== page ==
Oops, at the end of the month again with my review. It took a while to read this one as I have managed not to have much reading time this week. Having read this assuming it was a re-read, I’m not entirely sure it was, and it’s not in my Reading Diary Index, which I’ve done for 1996-2001, which would have covered when I’d have read it, I think.

Paul Magrs – “Could it be Magic?”

(11 April 2018)

Another of Lethe Press’s republished Phoenix Court series (you can buy them from their website or on Amazon), and I loved Paul’s description of how and where he wrote it in the introduction. There are two short stories included, “Jep”, which links to the main story, and “Fond of a Treat” which is a brilliant, atmospheric piece set in the Edinburgh queer community but linking back a little, very nicely.

I would say that you need to have read the other two to really get to grips with this one, as it opens with a rather raucous and marvellous party featuring most of the characters from the previous book, with all the interplays of friendship and rivalry going on but only Penny and Andy left in Penny and Liz’s house, which has housed all sorts since the last book. And Vince has gone off to Paris, only featuring in a rather snippy phone call.

Elsie’s son Craig has got in with the bad lads across the road and they’re terrorising the neighbourhood; meanwhile, her husband’s got his religious visions again and is recuperating in the psychiatric hospital. But who’s coming back to do strange things in the house – and who’s putting them right again? Tattooed Mark is back, and someone makes his tattoos almost come alive in a couple of scenes I loved and could have done with more of. Liz has an accident and lies in a coma for much of the book, a (clever) blank canvas for each of the other characters to display themselves on. The community support for her identity in a place not known for its tolerance is lovely and heartwarming. There’s lots of moving around – Andy escapes to the wild life  of Edinburgh and ends up somehow and mystifyingly pregnant. I loved his son, Jep, and was glad of a) the story featuring him at the end of the book and b) the wonderful epilogue 17 years later, with Fran installed where she should be and Jep grown up and well. This was a real high point to the book, although I’m not sure how the final book in the series, which was never published at the time, will intersect with that.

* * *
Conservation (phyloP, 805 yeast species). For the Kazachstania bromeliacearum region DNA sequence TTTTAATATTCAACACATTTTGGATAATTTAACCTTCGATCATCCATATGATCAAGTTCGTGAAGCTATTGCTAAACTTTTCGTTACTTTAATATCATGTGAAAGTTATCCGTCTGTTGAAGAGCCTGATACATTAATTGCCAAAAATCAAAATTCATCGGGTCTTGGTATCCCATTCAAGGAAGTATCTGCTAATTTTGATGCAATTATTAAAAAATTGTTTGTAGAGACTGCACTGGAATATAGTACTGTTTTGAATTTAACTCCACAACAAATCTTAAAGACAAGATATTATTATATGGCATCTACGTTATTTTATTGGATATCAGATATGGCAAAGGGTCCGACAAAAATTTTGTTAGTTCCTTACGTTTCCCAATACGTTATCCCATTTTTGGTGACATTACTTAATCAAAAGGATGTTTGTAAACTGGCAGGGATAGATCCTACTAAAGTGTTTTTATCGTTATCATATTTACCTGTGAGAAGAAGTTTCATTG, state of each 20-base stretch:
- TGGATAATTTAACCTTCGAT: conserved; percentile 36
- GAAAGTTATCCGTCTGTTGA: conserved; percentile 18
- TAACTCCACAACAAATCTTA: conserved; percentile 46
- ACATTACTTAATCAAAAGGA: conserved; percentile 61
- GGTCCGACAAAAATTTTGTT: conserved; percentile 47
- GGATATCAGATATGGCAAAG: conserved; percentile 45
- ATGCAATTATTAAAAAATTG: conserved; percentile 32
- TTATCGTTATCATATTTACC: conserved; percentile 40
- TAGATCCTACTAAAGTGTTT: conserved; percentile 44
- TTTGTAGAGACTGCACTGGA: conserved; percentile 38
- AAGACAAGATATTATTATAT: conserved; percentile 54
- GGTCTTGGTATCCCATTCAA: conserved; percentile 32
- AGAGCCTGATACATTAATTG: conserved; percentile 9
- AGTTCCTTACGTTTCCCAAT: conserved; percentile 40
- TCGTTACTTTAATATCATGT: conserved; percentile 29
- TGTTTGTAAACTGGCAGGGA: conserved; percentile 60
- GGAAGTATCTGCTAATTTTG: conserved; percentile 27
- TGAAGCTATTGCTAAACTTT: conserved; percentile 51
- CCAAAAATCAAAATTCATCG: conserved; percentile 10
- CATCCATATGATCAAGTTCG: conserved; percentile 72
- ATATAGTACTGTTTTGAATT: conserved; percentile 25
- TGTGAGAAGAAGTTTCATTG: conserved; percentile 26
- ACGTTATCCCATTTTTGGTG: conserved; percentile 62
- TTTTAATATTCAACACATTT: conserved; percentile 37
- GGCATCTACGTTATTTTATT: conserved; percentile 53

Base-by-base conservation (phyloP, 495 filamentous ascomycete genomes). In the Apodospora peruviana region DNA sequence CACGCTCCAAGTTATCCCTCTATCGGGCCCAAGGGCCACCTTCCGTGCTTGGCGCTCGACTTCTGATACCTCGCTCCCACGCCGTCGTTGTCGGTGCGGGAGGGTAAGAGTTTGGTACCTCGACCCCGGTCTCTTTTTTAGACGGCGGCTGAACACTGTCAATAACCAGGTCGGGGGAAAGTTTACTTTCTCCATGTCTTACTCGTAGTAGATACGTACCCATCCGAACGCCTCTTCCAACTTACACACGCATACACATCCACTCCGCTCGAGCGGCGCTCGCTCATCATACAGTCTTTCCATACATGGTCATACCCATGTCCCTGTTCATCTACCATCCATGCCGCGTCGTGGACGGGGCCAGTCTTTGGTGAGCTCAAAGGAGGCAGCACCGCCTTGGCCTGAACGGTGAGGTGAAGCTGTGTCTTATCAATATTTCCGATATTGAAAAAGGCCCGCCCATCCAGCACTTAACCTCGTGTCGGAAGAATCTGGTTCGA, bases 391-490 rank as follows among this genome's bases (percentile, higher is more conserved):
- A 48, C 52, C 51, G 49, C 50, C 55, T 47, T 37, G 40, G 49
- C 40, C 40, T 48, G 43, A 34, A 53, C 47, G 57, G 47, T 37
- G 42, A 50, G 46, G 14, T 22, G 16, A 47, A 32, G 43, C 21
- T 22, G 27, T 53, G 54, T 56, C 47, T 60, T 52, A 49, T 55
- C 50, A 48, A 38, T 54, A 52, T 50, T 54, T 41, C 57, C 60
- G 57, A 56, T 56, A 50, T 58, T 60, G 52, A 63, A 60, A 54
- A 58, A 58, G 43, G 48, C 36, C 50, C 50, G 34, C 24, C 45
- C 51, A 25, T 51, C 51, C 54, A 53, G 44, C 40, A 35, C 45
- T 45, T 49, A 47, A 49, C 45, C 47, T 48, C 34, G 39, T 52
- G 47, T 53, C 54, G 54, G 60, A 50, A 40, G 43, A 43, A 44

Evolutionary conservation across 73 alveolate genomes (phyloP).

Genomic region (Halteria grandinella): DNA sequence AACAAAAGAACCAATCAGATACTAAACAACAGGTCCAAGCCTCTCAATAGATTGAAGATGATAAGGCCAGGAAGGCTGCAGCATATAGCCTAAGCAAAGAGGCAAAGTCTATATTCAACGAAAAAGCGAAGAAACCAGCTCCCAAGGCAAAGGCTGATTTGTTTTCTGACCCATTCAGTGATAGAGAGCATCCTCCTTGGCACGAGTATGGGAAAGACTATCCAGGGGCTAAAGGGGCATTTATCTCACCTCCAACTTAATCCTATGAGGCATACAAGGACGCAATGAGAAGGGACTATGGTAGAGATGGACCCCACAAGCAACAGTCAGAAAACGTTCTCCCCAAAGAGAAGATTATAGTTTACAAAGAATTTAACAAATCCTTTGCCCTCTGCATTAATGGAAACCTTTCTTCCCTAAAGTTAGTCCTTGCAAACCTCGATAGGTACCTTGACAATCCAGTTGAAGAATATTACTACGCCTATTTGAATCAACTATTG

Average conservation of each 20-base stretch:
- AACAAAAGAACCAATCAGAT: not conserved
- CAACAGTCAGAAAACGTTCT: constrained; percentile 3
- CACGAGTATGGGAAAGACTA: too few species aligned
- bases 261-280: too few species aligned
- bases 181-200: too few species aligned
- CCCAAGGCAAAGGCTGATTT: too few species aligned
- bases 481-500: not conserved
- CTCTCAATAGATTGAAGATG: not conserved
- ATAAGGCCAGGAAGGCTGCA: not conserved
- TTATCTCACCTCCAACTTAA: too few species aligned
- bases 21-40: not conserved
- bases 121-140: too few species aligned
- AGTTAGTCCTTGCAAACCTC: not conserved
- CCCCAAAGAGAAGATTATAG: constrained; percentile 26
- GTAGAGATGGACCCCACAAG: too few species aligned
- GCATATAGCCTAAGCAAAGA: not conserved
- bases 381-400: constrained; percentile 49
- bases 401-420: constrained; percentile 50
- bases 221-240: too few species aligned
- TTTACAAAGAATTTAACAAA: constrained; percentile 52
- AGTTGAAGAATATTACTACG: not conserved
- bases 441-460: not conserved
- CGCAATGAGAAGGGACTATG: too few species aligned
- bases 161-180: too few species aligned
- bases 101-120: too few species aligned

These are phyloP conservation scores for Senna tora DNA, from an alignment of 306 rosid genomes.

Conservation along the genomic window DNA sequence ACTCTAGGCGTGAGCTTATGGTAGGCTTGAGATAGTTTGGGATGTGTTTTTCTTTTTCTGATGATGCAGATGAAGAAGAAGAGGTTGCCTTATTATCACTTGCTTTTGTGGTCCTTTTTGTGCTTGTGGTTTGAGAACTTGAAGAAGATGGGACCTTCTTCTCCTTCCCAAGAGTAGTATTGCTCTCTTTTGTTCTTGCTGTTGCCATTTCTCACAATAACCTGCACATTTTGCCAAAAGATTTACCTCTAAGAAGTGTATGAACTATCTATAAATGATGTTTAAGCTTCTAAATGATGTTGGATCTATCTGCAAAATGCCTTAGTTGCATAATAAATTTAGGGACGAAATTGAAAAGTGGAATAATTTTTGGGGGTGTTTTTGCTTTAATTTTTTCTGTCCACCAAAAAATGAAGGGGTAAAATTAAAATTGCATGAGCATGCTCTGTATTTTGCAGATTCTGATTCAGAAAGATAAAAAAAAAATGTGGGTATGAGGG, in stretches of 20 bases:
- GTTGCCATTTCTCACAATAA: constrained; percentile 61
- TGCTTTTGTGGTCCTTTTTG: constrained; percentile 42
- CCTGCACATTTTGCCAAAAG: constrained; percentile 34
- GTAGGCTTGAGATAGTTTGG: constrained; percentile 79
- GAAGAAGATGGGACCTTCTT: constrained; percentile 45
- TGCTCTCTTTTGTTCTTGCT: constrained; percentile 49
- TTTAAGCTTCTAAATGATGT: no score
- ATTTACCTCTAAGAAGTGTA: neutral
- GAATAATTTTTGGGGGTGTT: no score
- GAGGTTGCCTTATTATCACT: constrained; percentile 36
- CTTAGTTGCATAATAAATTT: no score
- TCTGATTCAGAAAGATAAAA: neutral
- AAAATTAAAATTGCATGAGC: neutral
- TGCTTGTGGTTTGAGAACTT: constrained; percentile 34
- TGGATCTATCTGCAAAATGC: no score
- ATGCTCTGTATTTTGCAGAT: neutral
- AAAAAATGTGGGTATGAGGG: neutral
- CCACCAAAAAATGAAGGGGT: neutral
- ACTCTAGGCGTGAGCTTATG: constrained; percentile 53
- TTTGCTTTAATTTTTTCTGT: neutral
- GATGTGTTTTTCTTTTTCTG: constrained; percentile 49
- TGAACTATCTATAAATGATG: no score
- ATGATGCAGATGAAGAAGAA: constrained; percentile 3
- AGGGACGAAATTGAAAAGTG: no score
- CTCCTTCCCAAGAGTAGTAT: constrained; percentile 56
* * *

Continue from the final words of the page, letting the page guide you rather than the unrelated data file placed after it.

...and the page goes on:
Are you joining me in the Magrsathon? Some of the books are sadly out of print but second hand copies can be got hold of and the Mars trilogy and the Phoenix Court series are available new.